Adding insight to injury understanding the exposure of workplace bullying
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Adding Insight to Injury -- Understanding the Exposure of Workplace Bullying. Speakers. Michael Lotito, Esq., Jackson Lewis Brett Rawitz, Esq., McDonald’s Corporation Gary Neidle, AIU Holdings Amy Oppenheimer, Esq., HR Expert Moderator: Katherine S. Catlos, Esq.

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Adding Insight to Injury -- Understanding the Exposure of Workplace Bullying

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Adding insight to injury understanding the exposure of workplace bullying

Adding Insight to Injury -- Understanding the Exposure of Workplace Bullying

San Diego, CA ~ April 29 & 30, 2009



  • Michael Lotito, Esq., Jackson Lewis

  • Brett Rawitz, Esq., McDonald’s Corporation

  • Gary Neidle, AIU Holdings

  • Amy Oppenheimer, Esq., HR Expert

  • Moderator: Katherine S. Catlos, Esq.

    Kaufman Dolowich Voluck & Gonzo



  • Legal Overview

  • Real Life Stories

  • Human Resources Expert

  • Claims and Underwriting Perspective

  • Question & Answer

Bullying or protected status harassment

Bullying or Protected Status Harassment?

  • “Bullying is a systematic campaign of interpersonal destruction that jeopardizes [a target’s] health, career…it’s not mere incivility or rudeness. Bullying is a non-physical, non-homicidal form of violence.”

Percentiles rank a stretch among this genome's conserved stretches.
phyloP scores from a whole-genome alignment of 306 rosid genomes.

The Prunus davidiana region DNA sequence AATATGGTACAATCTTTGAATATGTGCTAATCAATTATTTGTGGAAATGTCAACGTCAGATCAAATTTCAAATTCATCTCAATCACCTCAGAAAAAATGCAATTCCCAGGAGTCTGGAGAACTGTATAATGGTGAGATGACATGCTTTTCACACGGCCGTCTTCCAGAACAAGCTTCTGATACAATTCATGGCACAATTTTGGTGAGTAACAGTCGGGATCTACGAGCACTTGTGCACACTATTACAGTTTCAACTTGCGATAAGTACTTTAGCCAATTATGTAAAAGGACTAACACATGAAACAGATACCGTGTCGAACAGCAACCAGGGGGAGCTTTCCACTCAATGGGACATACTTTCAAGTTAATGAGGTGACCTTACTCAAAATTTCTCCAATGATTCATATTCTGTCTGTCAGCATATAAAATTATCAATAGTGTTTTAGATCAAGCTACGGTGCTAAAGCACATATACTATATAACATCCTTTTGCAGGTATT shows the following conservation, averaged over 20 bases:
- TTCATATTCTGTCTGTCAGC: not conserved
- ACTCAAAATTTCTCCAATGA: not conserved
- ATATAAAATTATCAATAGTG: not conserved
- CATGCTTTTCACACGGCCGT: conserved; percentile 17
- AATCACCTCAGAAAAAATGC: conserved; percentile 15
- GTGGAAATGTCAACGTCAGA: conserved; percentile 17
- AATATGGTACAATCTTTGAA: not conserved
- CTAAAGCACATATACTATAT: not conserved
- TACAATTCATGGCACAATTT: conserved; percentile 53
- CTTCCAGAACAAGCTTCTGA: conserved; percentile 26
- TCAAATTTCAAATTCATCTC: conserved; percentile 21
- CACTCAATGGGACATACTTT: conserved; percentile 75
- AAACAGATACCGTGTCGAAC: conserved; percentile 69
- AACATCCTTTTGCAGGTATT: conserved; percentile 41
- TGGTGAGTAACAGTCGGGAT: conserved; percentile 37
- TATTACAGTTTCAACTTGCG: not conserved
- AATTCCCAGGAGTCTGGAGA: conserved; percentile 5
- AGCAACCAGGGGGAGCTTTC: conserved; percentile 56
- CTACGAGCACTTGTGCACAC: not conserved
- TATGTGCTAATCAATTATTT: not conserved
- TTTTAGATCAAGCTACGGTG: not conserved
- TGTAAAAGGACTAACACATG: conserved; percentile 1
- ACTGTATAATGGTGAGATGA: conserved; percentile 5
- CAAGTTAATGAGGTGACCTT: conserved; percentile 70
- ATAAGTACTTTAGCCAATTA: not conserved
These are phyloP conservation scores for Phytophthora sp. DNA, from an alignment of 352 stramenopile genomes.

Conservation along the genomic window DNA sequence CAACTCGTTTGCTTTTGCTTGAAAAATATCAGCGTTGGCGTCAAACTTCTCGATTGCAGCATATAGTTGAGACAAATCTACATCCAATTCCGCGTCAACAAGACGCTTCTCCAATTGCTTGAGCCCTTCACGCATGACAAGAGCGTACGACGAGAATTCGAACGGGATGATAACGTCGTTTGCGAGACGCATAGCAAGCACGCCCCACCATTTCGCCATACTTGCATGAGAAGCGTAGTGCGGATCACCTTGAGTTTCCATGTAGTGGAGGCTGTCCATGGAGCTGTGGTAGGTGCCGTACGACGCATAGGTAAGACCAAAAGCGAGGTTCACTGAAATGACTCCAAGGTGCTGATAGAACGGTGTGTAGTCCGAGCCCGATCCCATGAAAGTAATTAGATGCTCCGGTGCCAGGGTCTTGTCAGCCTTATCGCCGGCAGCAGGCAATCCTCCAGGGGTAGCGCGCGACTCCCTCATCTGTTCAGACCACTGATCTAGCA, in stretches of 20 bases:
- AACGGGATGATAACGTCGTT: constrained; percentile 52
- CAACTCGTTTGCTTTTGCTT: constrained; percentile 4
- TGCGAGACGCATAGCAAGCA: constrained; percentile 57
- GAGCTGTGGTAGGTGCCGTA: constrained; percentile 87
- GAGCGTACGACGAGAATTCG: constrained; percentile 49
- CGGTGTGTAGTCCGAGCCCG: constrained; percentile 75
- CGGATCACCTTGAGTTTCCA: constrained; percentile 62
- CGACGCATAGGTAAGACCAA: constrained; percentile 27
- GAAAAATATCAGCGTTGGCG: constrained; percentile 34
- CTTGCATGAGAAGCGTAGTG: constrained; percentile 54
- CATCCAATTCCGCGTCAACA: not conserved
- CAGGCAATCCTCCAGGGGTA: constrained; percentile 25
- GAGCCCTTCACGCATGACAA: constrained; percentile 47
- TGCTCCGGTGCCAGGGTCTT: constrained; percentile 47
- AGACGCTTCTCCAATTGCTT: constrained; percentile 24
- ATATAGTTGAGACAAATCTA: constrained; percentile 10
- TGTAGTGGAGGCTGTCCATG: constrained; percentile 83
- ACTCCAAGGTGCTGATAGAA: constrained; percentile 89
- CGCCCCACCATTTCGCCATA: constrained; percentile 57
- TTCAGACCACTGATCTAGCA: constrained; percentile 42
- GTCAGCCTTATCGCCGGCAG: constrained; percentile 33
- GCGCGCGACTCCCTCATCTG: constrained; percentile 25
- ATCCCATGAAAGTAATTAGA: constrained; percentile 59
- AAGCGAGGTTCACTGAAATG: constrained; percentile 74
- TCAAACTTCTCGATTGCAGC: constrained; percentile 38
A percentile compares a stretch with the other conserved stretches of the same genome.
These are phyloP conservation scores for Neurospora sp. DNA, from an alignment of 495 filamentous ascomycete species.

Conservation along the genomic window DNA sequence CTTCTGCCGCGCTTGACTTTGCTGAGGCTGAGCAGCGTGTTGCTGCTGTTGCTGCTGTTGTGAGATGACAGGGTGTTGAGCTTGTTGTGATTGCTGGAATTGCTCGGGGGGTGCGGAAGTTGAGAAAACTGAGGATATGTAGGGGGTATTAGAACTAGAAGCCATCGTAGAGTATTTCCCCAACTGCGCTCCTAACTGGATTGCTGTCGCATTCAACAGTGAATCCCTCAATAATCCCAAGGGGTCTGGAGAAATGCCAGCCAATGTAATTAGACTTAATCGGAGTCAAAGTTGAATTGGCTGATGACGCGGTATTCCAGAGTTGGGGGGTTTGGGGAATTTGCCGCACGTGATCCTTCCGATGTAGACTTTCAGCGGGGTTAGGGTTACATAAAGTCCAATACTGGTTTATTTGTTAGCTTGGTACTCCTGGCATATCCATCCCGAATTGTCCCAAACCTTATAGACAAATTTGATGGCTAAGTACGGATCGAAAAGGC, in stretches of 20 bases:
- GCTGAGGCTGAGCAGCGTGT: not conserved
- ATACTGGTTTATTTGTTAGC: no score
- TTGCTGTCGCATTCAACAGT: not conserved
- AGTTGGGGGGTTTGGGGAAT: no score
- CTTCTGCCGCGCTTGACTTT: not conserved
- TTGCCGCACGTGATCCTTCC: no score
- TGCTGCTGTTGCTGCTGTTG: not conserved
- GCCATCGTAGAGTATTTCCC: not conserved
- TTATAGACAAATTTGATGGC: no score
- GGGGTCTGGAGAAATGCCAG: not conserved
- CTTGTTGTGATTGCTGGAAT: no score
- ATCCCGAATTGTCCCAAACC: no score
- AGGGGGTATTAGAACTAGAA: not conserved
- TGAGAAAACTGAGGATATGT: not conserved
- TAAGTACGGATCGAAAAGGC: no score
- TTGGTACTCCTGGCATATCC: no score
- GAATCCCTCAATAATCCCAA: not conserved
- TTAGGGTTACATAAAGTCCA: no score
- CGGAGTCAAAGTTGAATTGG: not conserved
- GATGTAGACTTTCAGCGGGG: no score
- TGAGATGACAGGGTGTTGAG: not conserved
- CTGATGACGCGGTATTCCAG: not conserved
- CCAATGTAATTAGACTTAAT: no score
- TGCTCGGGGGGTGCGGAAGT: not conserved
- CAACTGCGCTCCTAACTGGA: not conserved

-From the Workplace Bullying Institute

Bullying or protected status harassment1

Bullying or Protected Status Harassment?

  • The following behaviors may count as bullying when they occur repeatedly for six months or more:

    • Giving the “silent treatment”

    • Refusal of requests for assistance

    • Receive little or no feedback on performance

    • Subjection to pranks

    • Taking or destroying resources needed by the target to perform his/her job

    • Not giving praise to which the target feels entitled

Bullying or protected status harassment2

Bullying or Protected Status Harassment?

  • In order to be illegal and actionable in court:

    • harassment must violate the target’s civil rights

    • Target must be member of a “protected status” group:

      • Race

      • Gender

      • Ethnicity

      • Religion

      • Disability

      • Age

      • Sexual Orientation (e.g. California)

Bullying or protected status harassment3

Bullying or Protected Status Harassment?

  • Only 20% of bullying cases could potentially qualify as discrimination (Zogby Survey)

  • Bullying is “status blind”

Current legislation

Current Legislation

“Each time bullying laws are resubmitted, legislators become more sensitized…when one state passes legislation, it’s going to make the argument all the stronger”

- Johan Lubbe, Jackson Lewis LLP White Plains, quoted on Workplace Bullying Institute website

Current legislation1

Current Legislation

  • None has passed in the United States

    • In 2009, legislation has been introduced in the following states:

      • New York (also in 2008, 2007, 2006)

      • New Jersey (also in 2006-07)

      • Illinois